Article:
It is awfully high risk and awfully low reward for Russia to hack the DNC right before the 2016 election. The Democrats are likely to win, and they'll come into office with a fresh memory of Russia having screwed with them.
On the other hand: if they did hack the DNC, but screwed up by getting caught, maybe it makes sense to recast the operation as some sort of Wikileaks-esque information liberation strike?
Or, some faction either inside or outside of Russia is actively trying to mess with some other faction inside of Russia by implicating them in such a cartoonish plot.
The thing I don't see being taken very seriously among security people is the idea that there is a random hacker somewhere in eastern Europe who pulled this off on their own. Not because it would be hard to do, but because the specific traces that apparently got left don't make sense for a freelancer.
The Russian government is jonesing rather openly for a Trump win, so even if it is a bad decision on their part it seems quite likely they went ahead and did it anyway. If Clinton does win it certainly wouldn't be the first time that Putin's eagerness to square up to the US has left him in a situation where he generated American antagonism for no particular benefit to Russia. I get the impression that the Russian government enjoys its own infowars escapades a bit more than is healthy for it, and likely overrates their effectiveness a bit.
Besides, I'm not sure it really is a clearly bad decision (from a Machiavellian perspective, of course). Relations between Russia and the Clintons, the US foreign-policy set etc. seem to have already got so bad that it's not clear that even a fairly big provocation like this is likely to cause US actions to be that much more hostile than they would be anyway. For example, if Clinton gets in it seems there's a near-certainty of a big and imminent intensification of US/Russian proxy conflict, especially in Syria. Conversely if Trump does win the likely changes in US foreign policy promise to be a major and enduring victory for putinismo: it's a rare opportunity, and Trump's odds of winning aren't (yet, at least) a hopeless long-shot.
1) which I am explaining, not advocating
2) It actually follows a The West Wing episode (without the hacking, just using the mail, same process - different parts)
3) polling shows people who believe she did something wrong weren't going to vote for her anyway
4) as we see Trump's personnel changes this week
// my person got beat and I hate all of the above
* People who follow this stuff uniformly don't believe the DNC staged it.
* If you were crazy enough to stage a hack of the DNC, George Kurtz's company is probably not the one you'd pick to collaborate with.
(Also: we're on opposite ends of the political spectrum, me and GK, but I would bet all the money I have against a claim that he'd done something shady here. CrowdStrike might be wrong about the Russian attribution, but they aren't making it all up.)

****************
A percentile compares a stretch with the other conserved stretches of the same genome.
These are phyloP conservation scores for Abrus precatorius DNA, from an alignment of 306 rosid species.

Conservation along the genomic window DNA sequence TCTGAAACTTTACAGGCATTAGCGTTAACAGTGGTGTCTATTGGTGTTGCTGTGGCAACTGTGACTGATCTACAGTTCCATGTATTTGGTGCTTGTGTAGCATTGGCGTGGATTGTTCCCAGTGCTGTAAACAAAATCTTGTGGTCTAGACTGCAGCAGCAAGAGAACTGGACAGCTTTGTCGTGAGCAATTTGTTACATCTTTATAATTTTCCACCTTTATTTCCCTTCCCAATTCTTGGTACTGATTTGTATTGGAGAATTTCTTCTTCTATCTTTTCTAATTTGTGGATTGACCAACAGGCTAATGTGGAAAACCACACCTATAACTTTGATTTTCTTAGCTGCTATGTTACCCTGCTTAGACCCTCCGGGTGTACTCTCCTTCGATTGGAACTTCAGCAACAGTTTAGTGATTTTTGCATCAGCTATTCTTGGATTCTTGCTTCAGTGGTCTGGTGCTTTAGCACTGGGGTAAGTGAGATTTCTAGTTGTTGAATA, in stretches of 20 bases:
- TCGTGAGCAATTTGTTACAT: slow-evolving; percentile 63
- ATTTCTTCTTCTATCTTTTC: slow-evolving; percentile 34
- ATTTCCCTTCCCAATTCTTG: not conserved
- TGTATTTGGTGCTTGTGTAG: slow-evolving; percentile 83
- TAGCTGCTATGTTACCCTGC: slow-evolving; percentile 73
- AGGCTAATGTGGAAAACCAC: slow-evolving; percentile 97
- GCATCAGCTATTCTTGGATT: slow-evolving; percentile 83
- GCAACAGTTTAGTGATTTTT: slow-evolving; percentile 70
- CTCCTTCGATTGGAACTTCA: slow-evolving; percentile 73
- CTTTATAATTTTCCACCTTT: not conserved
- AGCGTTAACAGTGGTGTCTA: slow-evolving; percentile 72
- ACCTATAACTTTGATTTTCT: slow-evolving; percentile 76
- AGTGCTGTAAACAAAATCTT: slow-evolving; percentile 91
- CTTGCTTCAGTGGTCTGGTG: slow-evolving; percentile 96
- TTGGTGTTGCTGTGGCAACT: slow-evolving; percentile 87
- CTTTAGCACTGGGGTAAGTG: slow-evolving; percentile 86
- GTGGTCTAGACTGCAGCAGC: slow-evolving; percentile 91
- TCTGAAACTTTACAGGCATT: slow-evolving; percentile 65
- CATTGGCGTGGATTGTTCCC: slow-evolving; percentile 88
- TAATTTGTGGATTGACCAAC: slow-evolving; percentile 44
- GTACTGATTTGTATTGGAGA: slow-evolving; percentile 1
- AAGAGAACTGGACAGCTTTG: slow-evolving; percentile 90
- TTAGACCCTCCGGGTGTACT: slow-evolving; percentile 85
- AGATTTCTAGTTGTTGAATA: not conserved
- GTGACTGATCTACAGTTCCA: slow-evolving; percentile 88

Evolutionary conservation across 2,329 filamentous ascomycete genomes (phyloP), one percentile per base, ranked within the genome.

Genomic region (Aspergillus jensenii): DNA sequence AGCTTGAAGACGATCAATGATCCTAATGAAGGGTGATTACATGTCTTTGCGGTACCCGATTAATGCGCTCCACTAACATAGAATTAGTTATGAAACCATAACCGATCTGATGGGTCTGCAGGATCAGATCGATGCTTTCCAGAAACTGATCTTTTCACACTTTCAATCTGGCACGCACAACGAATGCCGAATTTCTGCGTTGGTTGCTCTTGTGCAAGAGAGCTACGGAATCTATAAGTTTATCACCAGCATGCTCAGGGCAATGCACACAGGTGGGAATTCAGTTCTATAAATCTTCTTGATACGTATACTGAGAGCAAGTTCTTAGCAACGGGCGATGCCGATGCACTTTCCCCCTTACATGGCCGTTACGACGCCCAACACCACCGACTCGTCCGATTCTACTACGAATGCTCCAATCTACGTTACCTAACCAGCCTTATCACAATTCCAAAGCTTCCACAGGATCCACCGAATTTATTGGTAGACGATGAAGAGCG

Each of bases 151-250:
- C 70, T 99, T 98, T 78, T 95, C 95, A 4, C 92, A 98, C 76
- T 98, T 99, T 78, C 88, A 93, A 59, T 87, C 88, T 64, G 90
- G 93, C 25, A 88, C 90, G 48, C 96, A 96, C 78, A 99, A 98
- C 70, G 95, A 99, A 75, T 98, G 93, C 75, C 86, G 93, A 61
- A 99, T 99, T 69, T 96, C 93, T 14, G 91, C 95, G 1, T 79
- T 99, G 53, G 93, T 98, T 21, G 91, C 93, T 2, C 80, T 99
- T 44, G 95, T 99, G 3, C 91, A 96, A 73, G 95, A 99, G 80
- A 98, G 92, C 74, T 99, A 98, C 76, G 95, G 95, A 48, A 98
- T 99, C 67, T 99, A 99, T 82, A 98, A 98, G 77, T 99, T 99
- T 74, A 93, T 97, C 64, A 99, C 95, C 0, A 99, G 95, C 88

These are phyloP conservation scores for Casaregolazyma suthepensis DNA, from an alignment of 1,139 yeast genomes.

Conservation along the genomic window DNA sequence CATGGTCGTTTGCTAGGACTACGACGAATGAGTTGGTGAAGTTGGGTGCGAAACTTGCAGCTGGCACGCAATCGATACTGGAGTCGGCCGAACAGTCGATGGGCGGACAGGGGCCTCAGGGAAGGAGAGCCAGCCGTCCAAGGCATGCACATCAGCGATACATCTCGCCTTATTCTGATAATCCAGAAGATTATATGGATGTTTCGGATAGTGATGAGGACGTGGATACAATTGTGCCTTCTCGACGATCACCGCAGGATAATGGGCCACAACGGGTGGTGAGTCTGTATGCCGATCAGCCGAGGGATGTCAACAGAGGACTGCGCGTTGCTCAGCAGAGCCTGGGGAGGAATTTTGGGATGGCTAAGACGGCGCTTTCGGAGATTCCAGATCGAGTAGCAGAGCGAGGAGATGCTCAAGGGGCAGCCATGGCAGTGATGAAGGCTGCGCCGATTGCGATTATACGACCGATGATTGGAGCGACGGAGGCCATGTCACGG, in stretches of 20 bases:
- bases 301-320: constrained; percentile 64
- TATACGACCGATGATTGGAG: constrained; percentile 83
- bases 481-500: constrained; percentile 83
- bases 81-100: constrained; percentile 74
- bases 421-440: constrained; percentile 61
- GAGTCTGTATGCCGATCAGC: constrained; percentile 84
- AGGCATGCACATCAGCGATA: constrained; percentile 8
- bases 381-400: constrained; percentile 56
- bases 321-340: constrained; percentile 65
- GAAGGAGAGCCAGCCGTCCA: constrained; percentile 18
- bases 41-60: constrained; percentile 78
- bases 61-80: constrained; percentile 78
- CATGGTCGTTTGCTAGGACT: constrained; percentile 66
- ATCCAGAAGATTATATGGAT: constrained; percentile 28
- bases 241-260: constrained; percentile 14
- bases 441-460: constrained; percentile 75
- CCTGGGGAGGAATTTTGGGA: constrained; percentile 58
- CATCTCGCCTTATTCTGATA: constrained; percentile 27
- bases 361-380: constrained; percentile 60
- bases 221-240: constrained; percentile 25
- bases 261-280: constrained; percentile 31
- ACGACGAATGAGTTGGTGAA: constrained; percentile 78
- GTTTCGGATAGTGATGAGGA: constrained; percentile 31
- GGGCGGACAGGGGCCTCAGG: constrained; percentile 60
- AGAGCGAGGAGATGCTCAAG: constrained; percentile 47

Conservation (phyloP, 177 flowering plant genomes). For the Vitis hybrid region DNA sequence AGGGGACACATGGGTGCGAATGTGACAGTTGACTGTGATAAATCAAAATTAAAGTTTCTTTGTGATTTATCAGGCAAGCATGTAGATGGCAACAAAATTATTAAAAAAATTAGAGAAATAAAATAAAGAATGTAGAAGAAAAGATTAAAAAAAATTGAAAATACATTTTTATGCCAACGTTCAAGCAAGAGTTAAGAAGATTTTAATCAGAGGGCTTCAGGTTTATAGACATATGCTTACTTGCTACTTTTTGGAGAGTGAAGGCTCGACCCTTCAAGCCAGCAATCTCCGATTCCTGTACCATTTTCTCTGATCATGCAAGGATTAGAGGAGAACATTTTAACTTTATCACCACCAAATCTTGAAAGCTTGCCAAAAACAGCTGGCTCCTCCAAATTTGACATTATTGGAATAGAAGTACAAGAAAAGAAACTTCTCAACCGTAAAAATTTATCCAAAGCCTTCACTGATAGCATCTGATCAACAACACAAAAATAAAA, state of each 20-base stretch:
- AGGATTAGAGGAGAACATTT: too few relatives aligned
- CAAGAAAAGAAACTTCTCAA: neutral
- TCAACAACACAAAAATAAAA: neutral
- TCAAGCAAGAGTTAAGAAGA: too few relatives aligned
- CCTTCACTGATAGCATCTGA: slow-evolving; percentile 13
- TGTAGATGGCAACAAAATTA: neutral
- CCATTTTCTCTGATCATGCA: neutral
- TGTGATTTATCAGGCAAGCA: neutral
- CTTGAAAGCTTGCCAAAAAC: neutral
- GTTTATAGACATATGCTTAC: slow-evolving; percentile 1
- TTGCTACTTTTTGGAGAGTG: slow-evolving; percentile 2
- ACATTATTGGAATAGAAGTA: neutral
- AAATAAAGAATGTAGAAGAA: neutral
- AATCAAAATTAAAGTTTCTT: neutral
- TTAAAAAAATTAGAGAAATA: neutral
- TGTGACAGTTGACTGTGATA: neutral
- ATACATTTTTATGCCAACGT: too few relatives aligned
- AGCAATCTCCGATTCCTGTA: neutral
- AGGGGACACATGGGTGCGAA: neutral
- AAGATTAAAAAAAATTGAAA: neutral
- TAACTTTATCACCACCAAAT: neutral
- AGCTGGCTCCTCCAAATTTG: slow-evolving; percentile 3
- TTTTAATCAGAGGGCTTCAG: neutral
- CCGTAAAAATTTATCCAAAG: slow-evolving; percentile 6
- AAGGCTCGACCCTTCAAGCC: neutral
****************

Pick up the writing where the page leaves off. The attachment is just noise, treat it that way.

On a side question, I know a lot of groups that have side
channels where they discuss "inside baseball" type stuff away from non-insiders. Do security experts have a "hey did you hear about ...?" network or is it more of an I have other friends in the business type thing?
On the other hand - there are foreign interest in American politics. Just look at the big donations from Norway and Saudi Arabia. (Top donors though are "Children's Investment Fund Foundation" and other charities "for the children" :-).)
And why is anyone paying nearly 1 mio. USD for a speech? You must be getting more than what you can get by watching TV.
Access is what you buy. Facetime. Your name in their rolodex.
These leaks show Donald Trump paid $115,000 for a Clinton speech, and as he says in his own words, he used that influence to buy the Clinton presence at his wedding.
No one cares about the speech, he paid $115k to get them to show to a wedding
Also, I find it interesting that the Clinton Foundation has come out saying they have been breached as well. 
paragraph of interest:
"Clinton Foundation officials said the organization hadn’t been notified of the breach and declined to comment further. The compromise of the foundation’s computers was first identified by government investigators as recently as last week, the people familiar with the matter said. Agents monitor servers used by hackers to communicate with their targets, giving them a back channel view of attacks, often even before the victims detect them."
Campaigns have members and volunteers with such varied skill sets. Putting security policies in would be a big ask.
What I think you're referring to is when "we all" got mad at the FBI for trying to force Apple to hack an iPhone. "We all" objected to the idea of a national government compelling a private company to invent new lock-picking tools.